Talking of physical spaces, we have always worked hard to create welcoming and carefully curated offices that allow us to interact with our customers and showcase our properties differently to the rest. But, what will environments need to be like in the future? We have a strong vision for our customer spaces. Like the seven amazing $30m Starbucks Roastery coffee shops around the world – one of which I was able to visit in Seattle – these need to be
    multidimensional places that encourage clients to come in, explore, learn and get the advice they require in a really interesting, informal environment. Who knows, that could also include a coffee shop!

We were also able to listen to and learn from some great individuals on the trip. One of those leaders was Howard Behar, a past president of Starbucks. He was truly inspirational and really engaged us with fascinating insights into the successes and failures during his long tenure. However, what I really took from him is how Starbucks dared to be different. They did simple but highly personal things that were just not done at that time, like asking your name. Starbucks trained their people to ask questions and make people feel good about their day. They believed that people did not go to their stores for the coffee, they went to Starbucks to feel good about themselves.

Howard talked openly about the empowerment of people within Starbucks and how they recruited only on attitudes and belief. While we have not grown at the same rate as Starbucks, we have moved from a one branch business, run by just Julie Bulheller and myself, to employing more than 50 people across five buildings in sales, lettings and new homes.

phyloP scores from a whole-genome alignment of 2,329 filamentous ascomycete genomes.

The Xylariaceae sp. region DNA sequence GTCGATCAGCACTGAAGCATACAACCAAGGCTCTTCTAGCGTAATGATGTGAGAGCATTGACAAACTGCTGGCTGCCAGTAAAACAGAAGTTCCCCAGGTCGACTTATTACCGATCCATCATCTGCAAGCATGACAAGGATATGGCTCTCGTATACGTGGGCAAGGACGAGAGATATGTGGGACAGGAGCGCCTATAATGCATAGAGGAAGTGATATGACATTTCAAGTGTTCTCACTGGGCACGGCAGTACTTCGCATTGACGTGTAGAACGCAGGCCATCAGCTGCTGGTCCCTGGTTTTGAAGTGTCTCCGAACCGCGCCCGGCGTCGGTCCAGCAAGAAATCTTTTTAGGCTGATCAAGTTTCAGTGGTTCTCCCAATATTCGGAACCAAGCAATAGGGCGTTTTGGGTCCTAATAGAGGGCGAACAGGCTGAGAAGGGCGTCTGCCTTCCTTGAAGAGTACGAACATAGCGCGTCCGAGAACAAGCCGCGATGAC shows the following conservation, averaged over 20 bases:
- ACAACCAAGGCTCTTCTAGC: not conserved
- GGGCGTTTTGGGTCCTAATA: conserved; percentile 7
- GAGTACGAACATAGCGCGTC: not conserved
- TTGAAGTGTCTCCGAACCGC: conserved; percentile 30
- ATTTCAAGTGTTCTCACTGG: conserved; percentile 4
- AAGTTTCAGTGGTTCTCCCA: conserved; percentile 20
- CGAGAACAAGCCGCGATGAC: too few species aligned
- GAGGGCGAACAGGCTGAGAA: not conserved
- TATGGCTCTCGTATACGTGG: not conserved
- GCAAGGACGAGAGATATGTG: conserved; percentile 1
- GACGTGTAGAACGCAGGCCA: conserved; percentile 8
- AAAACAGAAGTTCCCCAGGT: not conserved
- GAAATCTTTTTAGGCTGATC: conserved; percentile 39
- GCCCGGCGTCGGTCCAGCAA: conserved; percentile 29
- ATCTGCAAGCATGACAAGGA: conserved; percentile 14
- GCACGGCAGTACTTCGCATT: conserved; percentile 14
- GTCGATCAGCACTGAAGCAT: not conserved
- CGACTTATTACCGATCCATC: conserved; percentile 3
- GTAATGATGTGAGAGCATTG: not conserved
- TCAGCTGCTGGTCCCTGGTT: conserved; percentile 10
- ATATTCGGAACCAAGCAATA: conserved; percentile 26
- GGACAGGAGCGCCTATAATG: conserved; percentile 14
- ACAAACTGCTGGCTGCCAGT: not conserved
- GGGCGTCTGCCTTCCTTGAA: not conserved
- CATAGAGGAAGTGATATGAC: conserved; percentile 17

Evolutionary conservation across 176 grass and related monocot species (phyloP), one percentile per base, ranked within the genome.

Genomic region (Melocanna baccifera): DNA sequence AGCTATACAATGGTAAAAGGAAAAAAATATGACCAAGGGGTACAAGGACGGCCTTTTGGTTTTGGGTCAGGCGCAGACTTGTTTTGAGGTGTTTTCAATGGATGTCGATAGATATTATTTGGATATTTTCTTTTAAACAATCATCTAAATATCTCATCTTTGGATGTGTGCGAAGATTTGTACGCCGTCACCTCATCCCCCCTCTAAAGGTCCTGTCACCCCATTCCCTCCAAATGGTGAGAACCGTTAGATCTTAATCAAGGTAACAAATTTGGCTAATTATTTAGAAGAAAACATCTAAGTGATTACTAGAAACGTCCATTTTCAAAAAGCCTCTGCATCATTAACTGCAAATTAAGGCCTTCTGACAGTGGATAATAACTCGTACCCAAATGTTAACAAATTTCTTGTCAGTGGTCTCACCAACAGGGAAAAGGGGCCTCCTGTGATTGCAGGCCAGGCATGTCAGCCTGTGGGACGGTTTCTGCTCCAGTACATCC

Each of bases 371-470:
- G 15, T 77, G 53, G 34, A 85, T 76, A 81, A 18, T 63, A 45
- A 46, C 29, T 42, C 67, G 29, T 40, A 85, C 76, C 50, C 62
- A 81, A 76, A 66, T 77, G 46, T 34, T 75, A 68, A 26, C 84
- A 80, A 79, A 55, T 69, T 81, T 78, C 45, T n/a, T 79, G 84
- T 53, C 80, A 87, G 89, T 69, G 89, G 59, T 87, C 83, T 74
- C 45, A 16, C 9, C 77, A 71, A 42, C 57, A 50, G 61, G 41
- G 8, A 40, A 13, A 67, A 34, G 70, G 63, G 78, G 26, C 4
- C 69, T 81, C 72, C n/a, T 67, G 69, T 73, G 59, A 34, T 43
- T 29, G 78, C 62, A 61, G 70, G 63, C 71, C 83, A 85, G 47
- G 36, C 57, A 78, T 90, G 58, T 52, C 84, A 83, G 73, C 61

It is a testament to Redbrik that we have always been able to recruit the best people, and we empower them to do what they know is right for our customers. While we know we have highly effective and experienced staff, we’ve also realised from this trip how much more workplace training happens in the USA compared to the UK. Consequently, we have re-examined our own training regime, and are working with one of the industry’s top training teams to help our people get even better. 

At Redbrik, we have always tried to look long term, with an ambition to grow and offer end-to-end solutions for our customers. We know our reputation is everything, so it was with great interest that we got to experience a tour of the Boeing campus and speak with employees about their recent troubles.

A staggering 35,000 employees a day come to work at Boeing (they have to work in different shift patterns to the rest of the state, so they do not overrun the highways at clocking-off time!) who are housed in the largest building in the world. It was incredible to see that the scale of their ambition matches the size of their operation.